Chances are you have heard of revocable living trusts. After all, living trusts have become a very popular estate planning and wealth transfer tool. But living trusts are not necessarily for everyone, and likely you have questions about them.

Here are some frequently asked questions to help you know more about this useful tool, and perhaps help you decide whether one is right for your situation.

Question: How does a living trust work? Answer: With a revocable living trust, you transfer ownership of assets of your choice to a trust while you are alive. The trustee then administers the trust according to the terms. You can keep any or all of the income from the trust, act as the trustee, change the provisions at will, or even terminate the trust.

However, once you die, a successor trustee will take over and the trust then becomes irrevocable, meaning no further changes can be made. The trust can continue to exist or be terminated, with the assets distributed to heirs or to another trust or trusts.

Question: What are the advantages of setting up a living trust? Answer: There are several potential benefits to a living trust including the following:

-Trust assets will be distributed to your heirs without going through the probate process. This typically means heirs will receive their inheritances sooner, without probate costs. Further, probate is a matter of public record, so avoiding probate helps protect you and your family’s privacy.

-You can name a successor trustee to take over the trust's management if you become mentally or physically disabled. This is usually less expensive and less cumbersome than having the court appoint a conservator, and helps ensure that your wishes are followed in such an event.

-By placing assets in the trust that require immediate management, such as a business, your successor trustee can immediately take over management of those assets after your death or disability.

-Since the trust's provisions are not subject to court review, it is usually more difficult for heirs to contest a living trust's terms than to contest a will.

-Property is subject to probate in the state in which it is located. Thus, if you own property in more than one state, your estate may have to go through two or more probate proceedings. Placing the property in a living trust bypasses the multiple-state probate process, saving much time, hassle and money.

Question: What are the disadvantages of living trusts? Answer: Living trusts also have several potential disadvantages. These include:

-Depending on the assets you own, you may not need a living trust to avoid probate. Insurance proceeds, retirement accounts, and jointly owned property automatically passes to your beneficiaries without going through probate.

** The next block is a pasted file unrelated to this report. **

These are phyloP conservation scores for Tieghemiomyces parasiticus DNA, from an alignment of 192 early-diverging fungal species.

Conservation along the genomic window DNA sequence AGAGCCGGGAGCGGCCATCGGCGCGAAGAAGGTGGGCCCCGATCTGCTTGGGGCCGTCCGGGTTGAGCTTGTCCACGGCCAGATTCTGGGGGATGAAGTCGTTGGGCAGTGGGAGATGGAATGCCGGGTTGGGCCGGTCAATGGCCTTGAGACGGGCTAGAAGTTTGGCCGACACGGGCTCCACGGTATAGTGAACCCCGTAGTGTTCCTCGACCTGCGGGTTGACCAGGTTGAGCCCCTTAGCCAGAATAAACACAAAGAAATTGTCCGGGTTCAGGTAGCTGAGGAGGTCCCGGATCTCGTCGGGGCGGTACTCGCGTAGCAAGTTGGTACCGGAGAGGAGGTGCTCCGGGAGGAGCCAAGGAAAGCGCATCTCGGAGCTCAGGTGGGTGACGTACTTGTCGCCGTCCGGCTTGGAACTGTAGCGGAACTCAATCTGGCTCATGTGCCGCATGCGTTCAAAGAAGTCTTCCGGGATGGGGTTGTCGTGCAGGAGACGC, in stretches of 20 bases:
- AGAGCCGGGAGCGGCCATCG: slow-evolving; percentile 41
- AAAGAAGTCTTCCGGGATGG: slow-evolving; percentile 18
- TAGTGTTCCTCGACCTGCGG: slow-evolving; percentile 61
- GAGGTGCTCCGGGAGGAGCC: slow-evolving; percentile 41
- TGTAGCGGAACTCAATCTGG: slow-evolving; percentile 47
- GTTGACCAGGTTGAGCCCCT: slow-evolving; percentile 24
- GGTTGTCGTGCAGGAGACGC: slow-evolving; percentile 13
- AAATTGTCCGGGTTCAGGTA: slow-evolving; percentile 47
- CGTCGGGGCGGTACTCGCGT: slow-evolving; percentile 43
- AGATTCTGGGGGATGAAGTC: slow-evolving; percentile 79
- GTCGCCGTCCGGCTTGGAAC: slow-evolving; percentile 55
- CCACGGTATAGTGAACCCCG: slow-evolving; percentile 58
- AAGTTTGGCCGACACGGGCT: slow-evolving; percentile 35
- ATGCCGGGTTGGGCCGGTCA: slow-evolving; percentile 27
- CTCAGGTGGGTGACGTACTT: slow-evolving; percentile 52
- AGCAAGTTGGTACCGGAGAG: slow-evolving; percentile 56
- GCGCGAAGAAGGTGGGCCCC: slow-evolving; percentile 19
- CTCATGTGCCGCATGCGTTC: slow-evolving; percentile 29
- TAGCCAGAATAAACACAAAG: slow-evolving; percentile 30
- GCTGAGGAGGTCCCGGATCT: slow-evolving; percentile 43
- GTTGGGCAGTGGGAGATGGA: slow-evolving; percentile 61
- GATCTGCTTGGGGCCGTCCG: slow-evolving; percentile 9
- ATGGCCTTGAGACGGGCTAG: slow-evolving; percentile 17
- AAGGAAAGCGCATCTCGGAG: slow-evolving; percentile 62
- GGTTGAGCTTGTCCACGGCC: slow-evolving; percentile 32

-Once you set up the trust, it must be funded by retitling assets in the trust's name. This can be time consuming and require a significant amount of paperwork.

-Creditors have a limited time after your death to make claims against an estate in probate. There is no comparable time limit for living trusts, so creditors can make claims any time.

Question: Do living trusts save estate taxes? Answer: Because you retain control of the assets during your life, a living trust does not reduce estate taxes in and of itself. You can, however, make provisions in your living trust to take advantage of your federal estate tax exemption and you can set up other trusts that help reduce estate taxes.

Question: Is a will necessary when a living trust is in place? Answer: In most cases, you still want what is known as a “pour-over will” that covers the disposition of any assets you left out into the trust. If you have minor children, you also need a will to name a guardian for them.

Question: Do all assets have to be placed in a living trust? Answer: You decide which assets should be placed in the trust. Assets with beneficiary designations, such as life insurance, individual retirement accounts, and retirement plans generally are not transferred to the living trust, although the trust can be named as beneficiary. Before taking action, however, you should check with your estate planning adviser about the income and estate tax ramifications.

One final thought – a living trust is only worth the paper it’s printed on if not implemented properly. I have seen far too many that were designed beautifully but were essentially worthless because they had not been properly funded and implemented. It is essential that you work with a knowledgeable planning professional to make sure the trust works as intended.

(Lane Keeter, CPA is Office Managing Partner of the Heber Springs Office of EGP, PLLC, CPAs & Consultants)